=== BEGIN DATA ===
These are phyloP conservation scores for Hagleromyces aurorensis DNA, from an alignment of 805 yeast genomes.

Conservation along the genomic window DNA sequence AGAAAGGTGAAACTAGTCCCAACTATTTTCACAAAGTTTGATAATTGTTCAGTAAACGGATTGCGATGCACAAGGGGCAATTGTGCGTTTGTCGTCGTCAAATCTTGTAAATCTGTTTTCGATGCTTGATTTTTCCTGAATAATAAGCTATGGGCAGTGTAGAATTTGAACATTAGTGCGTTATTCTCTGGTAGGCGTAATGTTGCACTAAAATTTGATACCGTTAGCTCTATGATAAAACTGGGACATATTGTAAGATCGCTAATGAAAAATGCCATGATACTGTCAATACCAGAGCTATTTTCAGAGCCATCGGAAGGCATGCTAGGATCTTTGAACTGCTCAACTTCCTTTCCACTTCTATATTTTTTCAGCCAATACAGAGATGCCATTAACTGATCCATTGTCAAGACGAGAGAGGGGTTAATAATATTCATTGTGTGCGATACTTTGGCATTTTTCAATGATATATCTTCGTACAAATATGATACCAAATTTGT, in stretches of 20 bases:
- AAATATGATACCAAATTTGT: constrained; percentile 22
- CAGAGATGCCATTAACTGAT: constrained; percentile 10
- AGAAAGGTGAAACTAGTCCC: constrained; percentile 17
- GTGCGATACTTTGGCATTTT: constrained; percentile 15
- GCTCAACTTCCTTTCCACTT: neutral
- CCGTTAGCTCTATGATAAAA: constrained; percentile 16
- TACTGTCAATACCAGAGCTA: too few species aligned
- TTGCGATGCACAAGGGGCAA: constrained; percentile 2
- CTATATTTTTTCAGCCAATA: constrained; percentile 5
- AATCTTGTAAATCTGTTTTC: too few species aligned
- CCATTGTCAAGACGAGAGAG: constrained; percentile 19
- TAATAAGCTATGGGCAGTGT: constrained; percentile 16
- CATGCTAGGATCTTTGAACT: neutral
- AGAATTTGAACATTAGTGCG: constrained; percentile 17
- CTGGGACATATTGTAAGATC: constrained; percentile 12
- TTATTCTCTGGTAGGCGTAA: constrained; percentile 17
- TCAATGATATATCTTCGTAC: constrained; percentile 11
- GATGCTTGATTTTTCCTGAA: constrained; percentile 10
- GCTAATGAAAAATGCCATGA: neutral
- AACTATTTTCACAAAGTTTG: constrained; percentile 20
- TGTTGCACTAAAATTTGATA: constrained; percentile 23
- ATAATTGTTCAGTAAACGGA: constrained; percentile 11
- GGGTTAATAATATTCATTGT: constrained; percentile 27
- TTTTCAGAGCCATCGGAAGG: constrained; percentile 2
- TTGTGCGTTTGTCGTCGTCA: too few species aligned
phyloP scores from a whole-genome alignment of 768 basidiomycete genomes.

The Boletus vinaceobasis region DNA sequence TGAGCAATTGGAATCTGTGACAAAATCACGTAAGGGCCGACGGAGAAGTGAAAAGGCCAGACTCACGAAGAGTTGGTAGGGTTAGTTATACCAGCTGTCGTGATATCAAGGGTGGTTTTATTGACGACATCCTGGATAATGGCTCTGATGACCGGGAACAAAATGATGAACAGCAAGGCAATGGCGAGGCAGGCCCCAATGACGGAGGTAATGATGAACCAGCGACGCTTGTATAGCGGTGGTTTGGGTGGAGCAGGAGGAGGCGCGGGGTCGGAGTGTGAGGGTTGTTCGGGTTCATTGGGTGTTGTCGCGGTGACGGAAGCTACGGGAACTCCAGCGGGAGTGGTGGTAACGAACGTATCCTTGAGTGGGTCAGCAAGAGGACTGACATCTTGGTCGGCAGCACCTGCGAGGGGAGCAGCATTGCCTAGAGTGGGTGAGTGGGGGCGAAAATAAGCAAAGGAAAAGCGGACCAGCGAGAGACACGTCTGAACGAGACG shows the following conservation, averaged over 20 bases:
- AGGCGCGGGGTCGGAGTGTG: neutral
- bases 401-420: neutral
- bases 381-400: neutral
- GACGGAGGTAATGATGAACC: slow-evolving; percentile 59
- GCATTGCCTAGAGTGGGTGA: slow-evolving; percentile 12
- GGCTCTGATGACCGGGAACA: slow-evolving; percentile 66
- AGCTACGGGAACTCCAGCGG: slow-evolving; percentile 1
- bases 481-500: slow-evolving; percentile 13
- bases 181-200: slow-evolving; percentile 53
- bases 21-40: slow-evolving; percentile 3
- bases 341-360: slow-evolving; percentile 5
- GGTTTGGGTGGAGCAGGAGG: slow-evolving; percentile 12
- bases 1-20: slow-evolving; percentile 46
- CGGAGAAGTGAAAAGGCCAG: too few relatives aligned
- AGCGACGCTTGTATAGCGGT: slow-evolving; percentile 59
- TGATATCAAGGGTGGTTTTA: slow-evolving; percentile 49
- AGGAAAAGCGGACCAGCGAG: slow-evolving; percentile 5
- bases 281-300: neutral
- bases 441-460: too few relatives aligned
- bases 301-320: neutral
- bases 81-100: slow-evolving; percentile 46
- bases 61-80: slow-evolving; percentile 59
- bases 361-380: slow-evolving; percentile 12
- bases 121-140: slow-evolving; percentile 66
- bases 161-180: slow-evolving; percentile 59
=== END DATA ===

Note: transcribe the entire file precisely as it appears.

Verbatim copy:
These are phyloP conservation scores for Hagleromyces aurorensis DNA, from an alignment of 805 yeast genomes.

Conservation along the genomic window DNA sequence AGAAAGGTGAAACTAGTCCCAACTATTTTCACAAAGTTTGATAATTGTTCAGTAAACGGATTGCGATGCACAAGGGGCAATTGTGCGTTTGTCGTCGTCAAATCTTGTAAATCTGTTTTCGATGCTTGATTTTTCCTGAATAATAAGCTATGGGCAGTGTAGAATTTGAACATTAGTGCGTTATTCTCTGGTAGGCGTAATGTTGCACTAAAATTTGATACCGTTAGCTCTATGATAAAACTGGGACATATTGTAAGATCGCTAATGAAAAATGCCATGATACTGTCAATACCAGAGCTATTTTCAGAGCCATCGGAAGGCATGCTAGGATCTTTGAACTGCTCAACTTCCTTTCCACTTCTATATTTTTTCAGCCAATACAGAGATGCCATTAACTGATCCATTGTCAAGACGAGAGAGGGGTTAATAATATTCATTGTGTGCGATACTTTGGCATTTTTCAATGATATATCTTCGTACAAATATGATACCAAATTTGT, in stretches of 20 bases:
- AAATATGATACCAAATTTGT: constrained; percentile 22
- CAGAGATGCCATTAACTGAT: constrained; percentile 10
- AGAAAGGTGAAACTAGTCCC: constrained; percentile 17
- GTGCGATACTTTGGCATTTT: constrained; percentile 15
- GCTCAACTTCCTTTCCACTT: neutral
- CCGTTAGCTCTATGATAAAA: constrained; percentile 16
- TACTGTCAATACCAGAGCTA: too few species aligned
- TTGCGATGCACAAGGGGCAA: constrained; percentile 2
- CTATATTTTTTCAGCCAATA: constrained; percentile 5
- AATCTTGTAAATCTGTTTTC: too few species aligned
- CCATTGTCAAGACGAGAGAG: constrained; percentile 19
- TAATAAGCTATGGGCAGTGT: constrained; percentile 16
- CATGCTAGGATCTTTGAACT: neutral
- AGAATTTGAACATTAGTGCG: constrained; percentile 17
- CTGGGACATATTGTAAGATC: constrained; percentile 12
- TTATTCTCTGGTAGGCGTAA: constrained; percentile 17
- TCAATGATATATCTTCGTAC: constrained; percentile 11
- GATGCTTGATTTTTCCTGAA: constrained; percentile 10
- GCTAATGAAAAATGCCATGA: neutral
- AACTATTTTCACAAAGTTTG: constrained; percentile 20
- TGTTGCACTAAAATTTGATA: constrained; percentile 23
- ATAATTGTTCAGTAAACGGA: constrained; percentile 11
- GGGTTAATAATATTCATTGT: constrained; percentile 27
- TTTTCAGAGCCATCGGAAGG: constrained; percentile 2
- TTGTGCGTTTGTCGTCGTCA: too few species aligned
phyloP scores from a whole-genome alignment of 768 basidiomycete genomes.

The Boletus vinaceobasis region DNA sequence TGAGCAATTGGAATCTGTGACAAAATCACGTAAGGGCCGACGGAGAAGTGAAAAGGCCAGACTCACGAAGAGTTGGTAGGGTTAGTTATACCAGCTGTCGTGATATCAAGGGTGGTTTTATTGACGACATCCTGGATAATGGCTCTGATGACCGGGAACAAAATGATGAACAGCAAGGCAATGGCGAGGCAGGCCCCAATGACGGAGGTAATGATGAACCAGCGACGCTTGTATAGCGGTGGTTTGGGTGGAGCAGGAGGAGGCGCGGGGTCGGAGTGTGAGGGTTGTTCGGGTTCATTGGGTGTTGTCGCGGTGACGGAAGCTACGGGAACTCCAGCGGGAGTGGTGGTAACGAACGTATCCTTGAGTGGGTCAGCAAGAGGACTGACATCTTGGTCGGCAGCACCTGCGAGGGGAGCAGCATTGCCTAGAGTGGGTGAGTGGGGGCGAAAATAAGCAAAGGAAAAGCGGACCAGCGAGAGACACGTCTGAACGAGACG shows the following conservation, averaged over 20 bases:
- AGGCGCGGGGTCGGAGTGTG: neutral
- bases 401-420: neutral
- bases 381-400: neutral
- GACGGAGGTAATGATGAACC: slow-evolving; percentile 59
- GCATTGCCTAGAGTGGGTGA: slow-evolving; percentile 12
- GGCTCTGATGACCGGGAACA: slow-evolving; percentile 66
- AGCTACGGGAACTCCAGCGG: slow-evolving; percentile 1
- bases 481-500: slow-evolving; percentile 13
- bases 181-200: slow-evolving; percentile 53
- bases 21-40: slow-evolving; percentile 3
- bases 341-360: slow-evolving; percentile 5
- GGTTTGGGTGGAGCAGGAGG: slow-evolving; percentile 12
- bases 1-20: slow-evolving; percentile 46
- CGGAGAAGTGAAAAGGCCAG: too few relatives aligned
- AGCGACGCTTGTATAGCGGT: slow-evolving; percentile 59
- TGATATCAAGGGTGGTTTTA: slow-evolving; percentile 49
- AGGAAAAGCGGACCAGCGAG: slow-evolving; percentile 5
- bases 281-300: neutral
- bases 441-460: too few relatives aligned
- bases 301-320: neutral
- bases 81-100: slow-evolving; percentile 46
- bases 61-80: slow-evolving; percentile 59
- bases 361-380: slow-evolving; percentile 12
- bases 121-140: slow-evolving; percentile 66
- bases 161-180: slow-evolving; percentile 59